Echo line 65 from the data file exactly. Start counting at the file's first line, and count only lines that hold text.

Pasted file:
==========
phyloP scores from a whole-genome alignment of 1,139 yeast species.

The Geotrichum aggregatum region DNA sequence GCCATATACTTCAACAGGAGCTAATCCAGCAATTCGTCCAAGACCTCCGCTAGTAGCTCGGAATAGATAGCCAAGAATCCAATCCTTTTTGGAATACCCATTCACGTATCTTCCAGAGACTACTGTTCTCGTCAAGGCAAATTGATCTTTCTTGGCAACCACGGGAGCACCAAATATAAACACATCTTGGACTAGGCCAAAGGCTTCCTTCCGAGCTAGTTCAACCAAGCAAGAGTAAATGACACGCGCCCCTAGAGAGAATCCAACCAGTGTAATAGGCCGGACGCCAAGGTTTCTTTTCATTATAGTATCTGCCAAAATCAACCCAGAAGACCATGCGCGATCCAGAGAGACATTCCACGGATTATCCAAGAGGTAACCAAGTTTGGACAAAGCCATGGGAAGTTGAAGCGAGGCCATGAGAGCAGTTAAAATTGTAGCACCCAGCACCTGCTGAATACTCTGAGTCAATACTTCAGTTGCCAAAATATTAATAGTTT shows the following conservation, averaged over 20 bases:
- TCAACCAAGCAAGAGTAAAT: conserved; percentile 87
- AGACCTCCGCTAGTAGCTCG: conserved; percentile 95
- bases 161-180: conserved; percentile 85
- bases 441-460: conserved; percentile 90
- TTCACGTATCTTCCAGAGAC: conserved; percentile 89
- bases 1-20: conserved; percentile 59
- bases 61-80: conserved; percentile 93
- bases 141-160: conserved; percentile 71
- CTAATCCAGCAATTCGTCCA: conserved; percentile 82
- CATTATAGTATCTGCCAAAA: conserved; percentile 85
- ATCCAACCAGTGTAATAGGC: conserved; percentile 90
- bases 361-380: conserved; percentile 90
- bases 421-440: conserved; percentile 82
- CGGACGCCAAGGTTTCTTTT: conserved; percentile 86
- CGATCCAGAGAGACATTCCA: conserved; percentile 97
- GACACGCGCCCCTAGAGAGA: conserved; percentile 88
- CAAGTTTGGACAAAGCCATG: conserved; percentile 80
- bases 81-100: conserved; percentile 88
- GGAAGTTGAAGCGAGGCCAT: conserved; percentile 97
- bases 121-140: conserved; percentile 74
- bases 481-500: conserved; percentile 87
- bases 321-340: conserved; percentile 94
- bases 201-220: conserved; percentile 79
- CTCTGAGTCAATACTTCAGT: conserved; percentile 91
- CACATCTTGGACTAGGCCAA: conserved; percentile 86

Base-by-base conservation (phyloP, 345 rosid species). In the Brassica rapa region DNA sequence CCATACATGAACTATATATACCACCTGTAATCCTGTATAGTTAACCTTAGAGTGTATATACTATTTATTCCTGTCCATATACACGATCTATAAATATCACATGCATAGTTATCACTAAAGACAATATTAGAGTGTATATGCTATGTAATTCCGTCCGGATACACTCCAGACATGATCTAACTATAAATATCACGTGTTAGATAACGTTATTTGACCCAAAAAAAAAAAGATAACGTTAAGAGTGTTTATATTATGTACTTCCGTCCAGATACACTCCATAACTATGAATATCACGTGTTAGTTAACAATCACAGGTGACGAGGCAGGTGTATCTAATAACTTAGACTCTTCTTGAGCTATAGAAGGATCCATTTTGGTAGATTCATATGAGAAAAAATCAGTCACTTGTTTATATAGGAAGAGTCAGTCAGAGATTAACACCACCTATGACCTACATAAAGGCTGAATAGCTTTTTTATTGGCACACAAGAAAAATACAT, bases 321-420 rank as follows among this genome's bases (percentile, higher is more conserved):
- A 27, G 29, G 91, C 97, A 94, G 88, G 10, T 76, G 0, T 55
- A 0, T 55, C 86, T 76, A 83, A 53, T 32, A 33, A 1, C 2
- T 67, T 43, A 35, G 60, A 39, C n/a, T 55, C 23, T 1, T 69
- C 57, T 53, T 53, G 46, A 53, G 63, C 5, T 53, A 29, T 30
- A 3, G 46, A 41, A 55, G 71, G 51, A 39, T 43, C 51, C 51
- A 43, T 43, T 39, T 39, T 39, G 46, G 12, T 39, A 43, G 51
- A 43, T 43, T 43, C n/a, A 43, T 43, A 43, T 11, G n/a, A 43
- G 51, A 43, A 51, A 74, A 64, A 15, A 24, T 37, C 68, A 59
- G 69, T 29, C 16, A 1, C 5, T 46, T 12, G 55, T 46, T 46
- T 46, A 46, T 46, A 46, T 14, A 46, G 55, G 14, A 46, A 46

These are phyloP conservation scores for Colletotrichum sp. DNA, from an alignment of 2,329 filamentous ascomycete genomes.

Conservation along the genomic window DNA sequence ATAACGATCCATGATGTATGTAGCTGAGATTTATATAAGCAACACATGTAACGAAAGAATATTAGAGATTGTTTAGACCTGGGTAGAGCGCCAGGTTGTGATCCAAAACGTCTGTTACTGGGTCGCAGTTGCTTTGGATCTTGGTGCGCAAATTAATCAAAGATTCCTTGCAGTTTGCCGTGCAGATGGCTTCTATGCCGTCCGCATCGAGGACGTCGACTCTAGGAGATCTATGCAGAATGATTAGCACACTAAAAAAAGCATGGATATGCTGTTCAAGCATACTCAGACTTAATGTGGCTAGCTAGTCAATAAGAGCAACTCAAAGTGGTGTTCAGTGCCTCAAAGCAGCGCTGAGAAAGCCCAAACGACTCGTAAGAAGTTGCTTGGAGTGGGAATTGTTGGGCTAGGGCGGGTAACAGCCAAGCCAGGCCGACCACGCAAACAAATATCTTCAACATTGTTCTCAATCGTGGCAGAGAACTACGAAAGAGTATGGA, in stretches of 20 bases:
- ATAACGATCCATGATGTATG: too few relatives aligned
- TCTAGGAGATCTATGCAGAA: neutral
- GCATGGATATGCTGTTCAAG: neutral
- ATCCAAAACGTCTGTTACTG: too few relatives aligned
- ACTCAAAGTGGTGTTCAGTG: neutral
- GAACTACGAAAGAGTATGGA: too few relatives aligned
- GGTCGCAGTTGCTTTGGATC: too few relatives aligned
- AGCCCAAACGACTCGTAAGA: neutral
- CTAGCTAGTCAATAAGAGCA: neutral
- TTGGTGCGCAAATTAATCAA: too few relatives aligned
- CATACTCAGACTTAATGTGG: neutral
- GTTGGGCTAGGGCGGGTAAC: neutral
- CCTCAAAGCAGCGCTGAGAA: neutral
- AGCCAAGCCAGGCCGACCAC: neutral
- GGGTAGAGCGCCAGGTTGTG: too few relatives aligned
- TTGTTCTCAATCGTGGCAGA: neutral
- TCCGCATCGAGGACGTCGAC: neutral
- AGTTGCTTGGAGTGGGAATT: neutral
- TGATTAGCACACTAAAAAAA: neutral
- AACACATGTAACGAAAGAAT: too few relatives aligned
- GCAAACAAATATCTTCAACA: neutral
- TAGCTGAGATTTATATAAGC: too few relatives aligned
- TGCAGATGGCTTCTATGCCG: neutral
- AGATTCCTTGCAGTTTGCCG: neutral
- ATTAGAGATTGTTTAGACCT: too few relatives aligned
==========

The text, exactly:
- ATTAGAGATTGTTTAGACCT: too few relatives aligned